This place is a zoo! Lou’s Pet Shop Owner Expands to GP Zoology

Oliver, an 8-month-old Hoffman’s two-toed sloth, hangs out at GP Zoology.

Donnie Cook, owner of Lou’s Pet Shop and GP Zoology, provides a perch for Skittles, a panther chameleon.

Educational presentations and school programs are nothing new to Donnie Cook, owner of Lou’s Pet Shop in Grosse Pointe Woods. He transported turtles, snakes and assorted reptiles across the Points for 10 of the 17 years he owned the beloved community pet store.

As part of the natural progression of his business, Cook recently expanded to a second location down the street. GP Zoology, 21151 Mack, allows Cook to have a private space to showcase animals he has acquired and plans to acquire, as well as to hold private parties and presentations.

The newest addition to his menagerie is Oliver, an 8-month-old Hoffman’s two-toed sloth who was orphaned in Central America.

“They are rescued when they become disconnected from their mother, either through predation or if they fall from the mother’s womb,” Cook explained, noting that tree-dwelling creatures will not risk their lives against predators to retrieve a baby. fell in the forest. stage. “Rescue groups go through them and find them, raise them, bottle feed them. But when they are humanized, they are not very successful in nature.

Cook some hugs with Arnold, a black-throated monitor lizard.

Oliver was one of two rescued sloths who found homes in the United States this summer. He is active a few hours a day, he is clean and adapting to the activity level of his new home.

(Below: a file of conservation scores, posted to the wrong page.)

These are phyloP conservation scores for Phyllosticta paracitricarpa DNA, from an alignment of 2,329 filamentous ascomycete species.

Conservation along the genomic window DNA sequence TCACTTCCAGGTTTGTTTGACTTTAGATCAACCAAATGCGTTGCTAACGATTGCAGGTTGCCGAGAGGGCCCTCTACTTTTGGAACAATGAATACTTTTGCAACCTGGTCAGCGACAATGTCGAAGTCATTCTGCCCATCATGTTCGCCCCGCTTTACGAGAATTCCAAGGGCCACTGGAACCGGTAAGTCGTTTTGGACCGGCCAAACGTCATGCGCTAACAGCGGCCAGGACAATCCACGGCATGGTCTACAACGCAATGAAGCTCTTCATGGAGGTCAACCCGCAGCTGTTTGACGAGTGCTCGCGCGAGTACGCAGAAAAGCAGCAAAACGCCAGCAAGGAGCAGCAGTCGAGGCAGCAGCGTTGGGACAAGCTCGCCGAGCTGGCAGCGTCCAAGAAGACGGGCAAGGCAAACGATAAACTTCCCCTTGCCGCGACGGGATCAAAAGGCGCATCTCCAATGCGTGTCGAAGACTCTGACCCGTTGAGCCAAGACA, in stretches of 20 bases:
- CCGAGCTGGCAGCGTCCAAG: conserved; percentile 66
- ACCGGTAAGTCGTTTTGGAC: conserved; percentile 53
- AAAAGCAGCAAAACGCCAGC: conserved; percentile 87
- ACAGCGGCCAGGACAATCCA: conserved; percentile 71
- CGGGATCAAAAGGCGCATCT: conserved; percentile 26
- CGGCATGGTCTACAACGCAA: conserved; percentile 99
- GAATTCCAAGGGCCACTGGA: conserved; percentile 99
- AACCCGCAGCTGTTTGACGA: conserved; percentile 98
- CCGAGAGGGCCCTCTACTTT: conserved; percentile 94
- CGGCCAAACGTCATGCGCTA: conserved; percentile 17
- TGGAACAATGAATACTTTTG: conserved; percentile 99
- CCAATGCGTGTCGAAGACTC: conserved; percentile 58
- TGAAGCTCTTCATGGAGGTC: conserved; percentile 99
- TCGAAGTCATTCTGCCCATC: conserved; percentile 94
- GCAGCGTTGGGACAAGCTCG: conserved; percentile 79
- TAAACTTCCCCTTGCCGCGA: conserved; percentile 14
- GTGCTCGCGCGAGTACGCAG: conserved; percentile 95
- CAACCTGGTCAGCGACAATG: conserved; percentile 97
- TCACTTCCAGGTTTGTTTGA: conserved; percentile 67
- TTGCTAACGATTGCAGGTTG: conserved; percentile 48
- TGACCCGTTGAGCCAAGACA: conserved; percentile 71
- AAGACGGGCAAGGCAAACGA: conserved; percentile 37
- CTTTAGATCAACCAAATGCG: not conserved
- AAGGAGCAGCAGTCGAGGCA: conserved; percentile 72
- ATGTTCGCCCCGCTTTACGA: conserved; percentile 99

“We’re super honored and excited to have him here,” Cook said. “We let him interact with the children. They feed it by hand. Now he has an enrichment perch outside his cage. Eventually, we’ll have a big tree in front of which he can hang out. …He does so well in captivity.

Oliver isn’t the only creature hanging around GP Zoology, which has a USDA federal license to keep exotic pets. A peek into the company’s back room reveals an incubator for reptile eggs, as well as jars and jars of reptiles, from crusty, micro and chameleon geckos to Rankins dragons.

A “wall of snakes” is also installed in the back room, with a family of green pythons, among other species.

“This space is hybrid,” Cook said. “It is an educational space and a sanctuary space. We will welcome more rescues and breeding animals. Part of our mantra is to be sustainable with raising pets. We want to produce as many animals as possible. Part of that is using the space here to produce pets for children in the community.

One of many crusted geckos in GP Zoology.

“…We love working with reptiles,” he added. “It’s rewarding to see eggs laid, to incubate them properly, to see them hatch and raise them.”

The rear area will also house a mammal room for raising hedgehogs and hamsters, including hairless hamsters for children with allergies.

Having animals on hand, Cook said, will allow kids to learn earth science or environmental science with something tangible, “so they can connect to it and see why we think to the things we do”.

He also hopes to help all ages become more comfortable and knowledgeable about certain animals.

“Part of my childhood, for me, I remember walking into pet stores and wanting to touch, smell and hold animals,” he said. “My goal is to get kids out of the mindset of being afraid of tarantulas and snakes. I want to open their minds a bit to what’s out there.